8:00  9:00 a.m. 
"Fundamentals
of Small Target Tracking"
T.
Kirubarajan
McMaster University
Hamilton, Ontario, CANADA
Target tracking consists of data
association, filtering and fusion, and a number of algorithms are
available to handle these issues in tracking small (or point) targets.
In this presentation, we will review different algorithms, including the
Kalman filter, Interacting Multiple Model (IMM) estimator, Probabilistic
Data Association (PDA) algorithm, Multiple Hypothesis Tracking (MHT)
algorithm and assignment techniques. Possible fusion architectures and
performance measures for target tracking will be discussed as well.
Simulation results on some realistic tracking scenarios will be
presented.

9:00  9:55 a.m. 
"Engineering
Statistics for MultiObject Tracking"
Ronald P. Mahler
Lockheed Martin Tactical
Systems
Eagan, MN, USA
Progress in
singlesensor, singletarget problems has been greatly aided by the
existence of a systematic, rigorous, and yet practical engineering
statistics. One might expect that the same would be true for
multisensormultitarget problems. Surprisingly, this has not been the
case, even though a comprehensive statistical foundation for multiobject
problems—point process theory—has been in existence for decades.
The primary purpose of this tutorial is to provide a brief, highlevel
overview of finiteset statistics (FISST), the ''engineering
friendly'' version of point process theory that Dr. Mahler introduced in
1994. FISST is engineeringfriendly in that it is geometric, and
preserves the “Statistics 101” formalism that signal processing engineers
already understand. Its core is a multisourcemultitarget differential
and integral calculus, based on the fact that beliefmass functions
are the rigorous multisensormultitarget counterparts of probabilitymass
functions. One novel consequence is that FISST encompasses expertsystem
approaches such as fuzzy logic, the DempsterShafer theory, and rulebased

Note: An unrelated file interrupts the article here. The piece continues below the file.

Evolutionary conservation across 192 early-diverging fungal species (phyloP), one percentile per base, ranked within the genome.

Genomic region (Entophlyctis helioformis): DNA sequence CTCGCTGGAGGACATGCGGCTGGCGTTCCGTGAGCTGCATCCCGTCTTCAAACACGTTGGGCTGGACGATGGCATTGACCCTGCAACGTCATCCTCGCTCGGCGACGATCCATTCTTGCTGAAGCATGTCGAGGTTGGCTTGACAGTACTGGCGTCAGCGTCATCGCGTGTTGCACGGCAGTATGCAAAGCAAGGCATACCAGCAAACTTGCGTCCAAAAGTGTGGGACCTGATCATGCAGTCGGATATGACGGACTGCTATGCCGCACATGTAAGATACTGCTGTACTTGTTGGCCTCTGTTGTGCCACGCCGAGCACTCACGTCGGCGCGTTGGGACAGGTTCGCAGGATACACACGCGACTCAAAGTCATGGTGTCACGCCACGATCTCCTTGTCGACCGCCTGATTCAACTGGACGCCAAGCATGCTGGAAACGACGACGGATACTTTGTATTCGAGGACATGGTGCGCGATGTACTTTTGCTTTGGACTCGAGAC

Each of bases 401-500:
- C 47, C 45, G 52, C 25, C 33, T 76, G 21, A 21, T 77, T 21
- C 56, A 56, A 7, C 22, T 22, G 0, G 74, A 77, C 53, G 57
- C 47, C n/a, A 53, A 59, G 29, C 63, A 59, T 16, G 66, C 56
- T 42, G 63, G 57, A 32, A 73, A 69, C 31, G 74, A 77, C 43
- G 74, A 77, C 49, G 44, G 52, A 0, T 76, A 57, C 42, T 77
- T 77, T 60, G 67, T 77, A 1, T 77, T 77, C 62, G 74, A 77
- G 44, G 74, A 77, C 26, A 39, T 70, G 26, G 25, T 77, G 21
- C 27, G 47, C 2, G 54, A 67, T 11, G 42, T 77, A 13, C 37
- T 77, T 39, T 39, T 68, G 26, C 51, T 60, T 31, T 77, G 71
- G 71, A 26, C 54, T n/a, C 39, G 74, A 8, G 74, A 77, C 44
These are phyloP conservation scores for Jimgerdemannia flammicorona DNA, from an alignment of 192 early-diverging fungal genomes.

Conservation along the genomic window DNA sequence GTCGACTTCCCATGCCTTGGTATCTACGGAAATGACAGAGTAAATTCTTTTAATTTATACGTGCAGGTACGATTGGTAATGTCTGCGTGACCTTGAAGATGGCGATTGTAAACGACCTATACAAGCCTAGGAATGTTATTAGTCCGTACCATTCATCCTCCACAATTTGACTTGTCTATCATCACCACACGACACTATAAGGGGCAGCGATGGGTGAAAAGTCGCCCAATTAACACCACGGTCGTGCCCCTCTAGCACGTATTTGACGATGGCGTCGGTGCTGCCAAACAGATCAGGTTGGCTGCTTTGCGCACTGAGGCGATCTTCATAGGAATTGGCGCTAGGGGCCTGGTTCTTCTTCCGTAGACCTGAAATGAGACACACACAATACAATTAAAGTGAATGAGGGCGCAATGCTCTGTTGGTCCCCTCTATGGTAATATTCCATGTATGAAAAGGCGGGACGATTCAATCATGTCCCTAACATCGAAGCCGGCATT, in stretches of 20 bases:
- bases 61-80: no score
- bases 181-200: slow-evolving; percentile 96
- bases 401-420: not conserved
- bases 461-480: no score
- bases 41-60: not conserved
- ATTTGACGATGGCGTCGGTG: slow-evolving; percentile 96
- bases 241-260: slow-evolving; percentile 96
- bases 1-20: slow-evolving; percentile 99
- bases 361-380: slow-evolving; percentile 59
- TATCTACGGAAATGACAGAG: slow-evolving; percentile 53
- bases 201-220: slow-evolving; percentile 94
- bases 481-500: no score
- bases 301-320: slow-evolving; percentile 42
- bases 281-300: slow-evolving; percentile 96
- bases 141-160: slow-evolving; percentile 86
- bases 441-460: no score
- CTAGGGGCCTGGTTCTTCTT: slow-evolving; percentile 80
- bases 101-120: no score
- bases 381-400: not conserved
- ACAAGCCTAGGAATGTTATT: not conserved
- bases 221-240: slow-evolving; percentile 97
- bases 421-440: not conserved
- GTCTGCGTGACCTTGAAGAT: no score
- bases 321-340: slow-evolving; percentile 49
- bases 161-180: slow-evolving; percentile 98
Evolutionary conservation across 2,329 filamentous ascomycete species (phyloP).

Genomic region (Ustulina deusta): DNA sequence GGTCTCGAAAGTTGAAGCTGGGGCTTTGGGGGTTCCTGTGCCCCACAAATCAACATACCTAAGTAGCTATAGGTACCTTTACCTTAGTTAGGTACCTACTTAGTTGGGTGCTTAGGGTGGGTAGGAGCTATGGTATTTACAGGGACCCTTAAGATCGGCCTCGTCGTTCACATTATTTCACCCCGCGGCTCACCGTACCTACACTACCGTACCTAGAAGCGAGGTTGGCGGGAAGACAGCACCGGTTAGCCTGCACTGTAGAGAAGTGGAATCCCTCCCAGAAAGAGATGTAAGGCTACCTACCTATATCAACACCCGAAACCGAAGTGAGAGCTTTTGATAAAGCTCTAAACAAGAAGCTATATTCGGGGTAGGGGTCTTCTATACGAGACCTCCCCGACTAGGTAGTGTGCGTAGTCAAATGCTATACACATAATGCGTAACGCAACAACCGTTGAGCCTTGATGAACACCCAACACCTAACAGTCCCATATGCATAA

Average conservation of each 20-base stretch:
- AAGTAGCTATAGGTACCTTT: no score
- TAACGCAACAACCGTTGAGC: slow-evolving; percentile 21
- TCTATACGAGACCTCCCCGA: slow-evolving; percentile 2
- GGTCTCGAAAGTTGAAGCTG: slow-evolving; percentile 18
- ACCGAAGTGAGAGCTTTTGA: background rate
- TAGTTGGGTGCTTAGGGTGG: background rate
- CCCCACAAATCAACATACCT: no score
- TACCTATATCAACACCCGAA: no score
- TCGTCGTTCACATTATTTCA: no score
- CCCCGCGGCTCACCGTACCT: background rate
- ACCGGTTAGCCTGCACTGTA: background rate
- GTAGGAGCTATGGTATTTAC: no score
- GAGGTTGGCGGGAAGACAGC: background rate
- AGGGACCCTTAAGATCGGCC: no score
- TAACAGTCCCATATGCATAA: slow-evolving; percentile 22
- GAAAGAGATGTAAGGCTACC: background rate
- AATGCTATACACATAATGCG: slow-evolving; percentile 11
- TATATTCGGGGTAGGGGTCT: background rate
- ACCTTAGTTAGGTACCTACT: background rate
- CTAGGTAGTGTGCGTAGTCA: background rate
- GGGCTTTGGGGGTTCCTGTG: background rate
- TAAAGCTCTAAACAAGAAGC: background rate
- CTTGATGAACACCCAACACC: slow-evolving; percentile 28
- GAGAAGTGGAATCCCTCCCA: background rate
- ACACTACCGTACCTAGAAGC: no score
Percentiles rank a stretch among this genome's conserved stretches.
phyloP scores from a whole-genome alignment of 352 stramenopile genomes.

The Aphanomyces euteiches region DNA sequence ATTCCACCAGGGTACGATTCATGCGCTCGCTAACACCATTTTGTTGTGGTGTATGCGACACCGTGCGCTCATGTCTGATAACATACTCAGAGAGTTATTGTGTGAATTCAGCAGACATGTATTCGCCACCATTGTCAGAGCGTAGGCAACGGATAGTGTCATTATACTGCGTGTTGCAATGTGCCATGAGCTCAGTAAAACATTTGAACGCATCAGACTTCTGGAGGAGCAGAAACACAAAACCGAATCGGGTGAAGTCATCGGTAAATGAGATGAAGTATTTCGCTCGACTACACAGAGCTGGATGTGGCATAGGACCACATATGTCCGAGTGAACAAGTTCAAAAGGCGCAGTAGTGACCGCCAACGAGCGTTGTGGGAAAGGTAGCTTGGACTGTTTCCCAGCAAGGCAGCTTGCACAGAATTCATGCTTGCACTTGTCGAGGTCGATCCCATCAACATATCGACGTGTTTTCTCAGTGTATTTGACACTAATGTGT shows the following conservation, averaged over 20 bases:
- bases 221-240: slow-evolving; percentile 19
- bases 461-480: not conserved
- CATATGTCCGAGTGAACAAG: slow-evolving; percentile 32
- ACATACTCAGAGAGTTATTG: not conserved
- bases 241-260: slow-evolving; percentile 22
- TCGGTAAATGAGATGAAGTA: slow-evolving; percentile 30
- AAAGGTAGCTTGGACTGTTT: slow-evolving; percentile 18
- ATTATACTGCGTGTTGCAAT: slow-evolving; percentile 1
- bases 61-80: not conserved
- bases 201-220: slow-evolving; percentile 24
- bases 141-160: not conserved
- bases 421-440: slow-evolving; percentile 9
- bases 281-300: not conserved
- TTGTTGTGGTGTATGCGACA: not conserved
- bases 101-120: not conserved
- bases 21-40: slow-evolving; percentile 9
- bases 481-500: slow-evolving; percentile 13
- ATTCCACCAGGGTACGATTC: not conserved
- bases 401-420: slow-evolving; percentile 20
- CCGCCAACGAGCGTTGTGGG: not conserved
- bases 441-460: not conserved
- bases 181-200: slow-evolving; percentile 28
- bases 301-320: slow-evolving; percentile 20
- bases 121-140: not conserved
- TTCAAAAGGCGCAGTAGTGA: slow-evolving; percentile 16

inference. A secondary purpose of the tutorial is to demonstrate the
relevance of FISST to practical applications such as robust INTELL
multisource NCTI, multitarget tracking, and performance evaluation. A
third purpose is to address such few criticisms of FISST as there have
been. The optimality and simplicity of Bayesian methods can be taken for
granted only within the confines of standard applications addressed by
standard textbooks. This tutorial will show that when one ventures out of
these confines—especially in multitarget problems—complacency can lead to
serious problems. 
10:05  11:00 a.m 
"Sequential
Monte Carlo Methods for MultiObject Tracking"
Simon Maskell
QinetiQ
and Cambridge University
ENGLAND
Sequential Monte Carlo methods, or particle
filters, provide a powerful Bayesian methodology for sequential inference
in nonlinear nonGaussian statespace systems. After an introduction to
the approach, in an attempt to improve intuition as to how particle
filters can be used to track multiple targets, two thrusts of current
research will be described within the context of importance sampling.
Firstly, the crucial role of the choice of importance distribution will be
described in terms of changing the memory of a system that the samples
must populate. Secondly, the use of analytic integration to reduce the
MonteCarlo variance will be explained through consideration of the
resultant reduction in dimensionality of the statespace that the samples
inhabit. 
11:00  noon 
"Visual Tracking of Multiple Objects
Using Particle Filters"
John MacCormick
HP Labs
Palo Alto, CA, USA
After reviewing the fundamental theory of
multiobject particle filters, we'll describe the popular approaches to
using particle filters in visual tracking problems. In particular, we will
investigate the answers to the following two questions: (i) How can all
appropriate data from a video sequence be incorporated into the inference
process, so that particles hypothesizing different numbers of objects can
be treated coherently? (ii) How can object births and deaths be modeled
without either destroying the probabilistic validity of the particle
filter or creating an excessive computational burden? In addition, we will
discuss strategies for variance reduction that are particularly suited to
visual tracking problems.